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The Continuing Adventure of Cricket the Small


So this walked into the house tonight via the cat door, all maybe 6 from Galaxy6 419 pounds of her. Off to the vet tomorrow to see if she’s chipped. So far the cats don’t like her and neither does the dog, but she seems grateful for a warm place to sleep.


1/17from Galaxy6 430

After the bath. I think I like this dog, and Peggy does too.


I put a “Found Pet” notice at Craigslist and have received one reply, but am still waiting for that party to offer proof that the dog is hers. We shall see. Other than that, nothing.


We saw the vet this morning. The dog weighs just under 6 lbs. and may not be pregnant, but just malnourished. No parasites in the poo. Bloodwork being done.

I also learned that I can call the local Humane Society and put in a “Found Dog” notice. I did that, sent them a photo, and let them know that I would foster her and, if nobody legit claims her, I want to adopt her. If someone legit does claim her, they have to pay me back the $200+ I just laid out at the vet’s for the visit, meds, blood work, etc., plus boarding charges while she’s with me. That should weed out the non-serious claimants. I have the feeling that nobody’s going to claim her.

I broke down and named her. She’s Cricket. She and Abby are curled up, touching, on the indoor dog bed. Life’s good.


If any of you have an in with St. Francis, I’d appreciate any petitions in behalf of my little Cricket, who lost it from both ends this evening and couldn’t walk straight and kinda had tummy spasms. She is spending the night in the capable hands of Dr Aaron and his staff, and I should learn more of her condition tomorrow.

I don’t limit the request just to St. Francis, I’ll take good thoughts from anyone to anyone/thing.

It’s not fair, to have fallen this much in love with a critter this fast.


The news so far: Cricket is still with Ali’i Vet and will spend today there, too. After receiving IV fluids and some anti-nausea meds, she settled down and is, today, showing some appetite and good spirits.

As to the cause of the problem, they rushed her blood work and found that she is both severely malnourished and tremendously anemic – the doc said she’s working at 50% of her blood capacity (?) which shows that she’s been out in the wild for at least a month. The fact that she has adapted to this, somewhat, goes to show that she’s a tough little girl.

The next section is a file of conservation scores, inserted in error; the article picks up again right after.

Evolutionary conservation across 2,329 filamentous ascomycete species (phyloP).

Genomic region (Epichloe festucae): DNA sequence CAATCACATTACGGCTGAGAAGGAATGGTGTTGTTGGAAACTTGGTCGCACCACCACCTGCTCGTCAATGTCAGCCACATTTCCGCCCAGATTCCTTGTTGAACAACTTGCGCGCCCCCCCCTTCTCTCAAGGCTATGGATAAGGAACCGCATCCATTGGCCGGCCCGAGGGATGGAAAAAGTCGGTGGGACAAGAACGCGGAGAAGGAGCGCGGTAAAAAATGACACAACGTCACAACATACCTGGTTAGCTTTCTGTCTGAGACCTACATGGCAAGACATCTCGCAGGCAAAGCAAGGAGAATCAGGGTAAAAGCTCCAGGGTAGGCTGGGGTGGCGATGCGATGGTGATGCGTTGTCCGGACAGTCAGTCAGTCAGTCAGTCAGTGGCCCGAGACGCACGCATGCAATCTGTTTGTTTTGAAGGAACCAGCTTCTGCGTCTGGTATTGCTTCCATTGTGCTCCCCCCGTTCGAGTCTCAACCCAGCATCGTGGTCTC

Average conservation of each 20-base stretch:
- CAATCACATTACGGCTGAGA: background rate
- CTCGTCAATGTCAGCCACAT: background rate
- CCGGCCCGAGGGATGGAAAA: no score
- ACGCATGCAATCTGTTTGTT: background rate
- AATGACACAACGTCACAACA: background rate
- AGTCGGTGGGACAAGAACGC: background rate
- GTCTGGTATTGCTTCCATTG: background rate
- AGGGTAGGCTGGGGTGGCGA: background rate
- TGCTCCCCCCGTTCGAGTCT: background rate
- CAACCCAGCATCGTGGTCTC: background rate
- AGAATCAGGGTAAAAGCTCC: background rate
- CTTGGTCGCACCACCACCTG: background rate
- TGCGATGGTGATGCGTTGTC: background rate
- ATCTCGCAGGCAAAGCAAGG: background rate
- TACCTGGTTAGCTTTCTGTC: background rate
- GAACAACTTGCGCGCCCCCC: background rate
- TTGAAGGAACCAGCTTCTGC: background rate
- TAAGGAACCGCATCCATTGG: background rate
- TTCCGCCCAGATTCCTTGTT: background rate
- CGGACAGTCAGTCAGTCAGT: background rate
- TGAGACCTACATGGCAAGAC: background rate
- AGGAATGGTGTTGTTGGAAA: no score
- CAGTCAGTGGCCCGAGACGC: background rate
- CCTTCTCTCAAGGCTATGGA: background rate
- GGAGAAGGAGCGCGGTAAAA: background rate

Although no worms were detected in her stool, Dr Aaron thinks he feels tapeworms in her guts. She has lots of fleas. So the current thinking is this: I gave her the first dose of de-wormer, per instructions, yesterday. This caused the stomach and intestinal upset and, given her weakened condition, the upset put her in shock. It’s lucky I was there when it happened; lucky the clinic was, by chance, open late; lucky that I wrapped her in a warm beach towel and hustled her down there.

All things being equal, she will continue to improve. They are carefully de-worming her, and she’s on a frequent diet of a special anti-nausea dog food mixed with chicken baby food (er, food for human babies made from chickens. No, wait, baby food made from chickens intended for human babies. Not human babies made from chickens, and not food for baby chickens). A little giddy, am I? Well, yes.


Doggie news: Cricket is still at Ali’i Vet. They’ve been deworming her, with considerable success, and she’s eating (as one of the vets said) as if she owned stock in the dog food company. I should get her back tomorrow afternoon.


She’s back! And tired. And expensive.from Galaxy6 443


I picked her up at the vet’s yesterday – an 80+ mile round trip, but worth it. She has been de-wormed most emphatically, rehydrated, and well-fed. Still no idea what caused the incident, since the prescription dewormer I gave her is very gentle; no indication of anything wrong with her innards, either. She is still losing the bloated belly, so I think she wasn’t pregnant after all, or if she is, it’s early enough along so that once she is fully healthy, I can have her spayed and she won’t have physical problems.

I took this tired 6 pound couch-potato to the vet, and what I got back is a spunky, bouncy little girl who is not afraid of anything, including the vacuum cleaner. She dances on her hind legs when she’s really excited. She remembered me (something I was a little worried about) and nuzzled right up. I don’t have a car-seat harness for her (something I have to get as soon as my SS is deposited), so she tried to help me drive home. It’s not safe, of course, but it was kinda fun to watch her interest in the passing scene.

I took the Craigslist notice down. This, damn it, is *my* dog.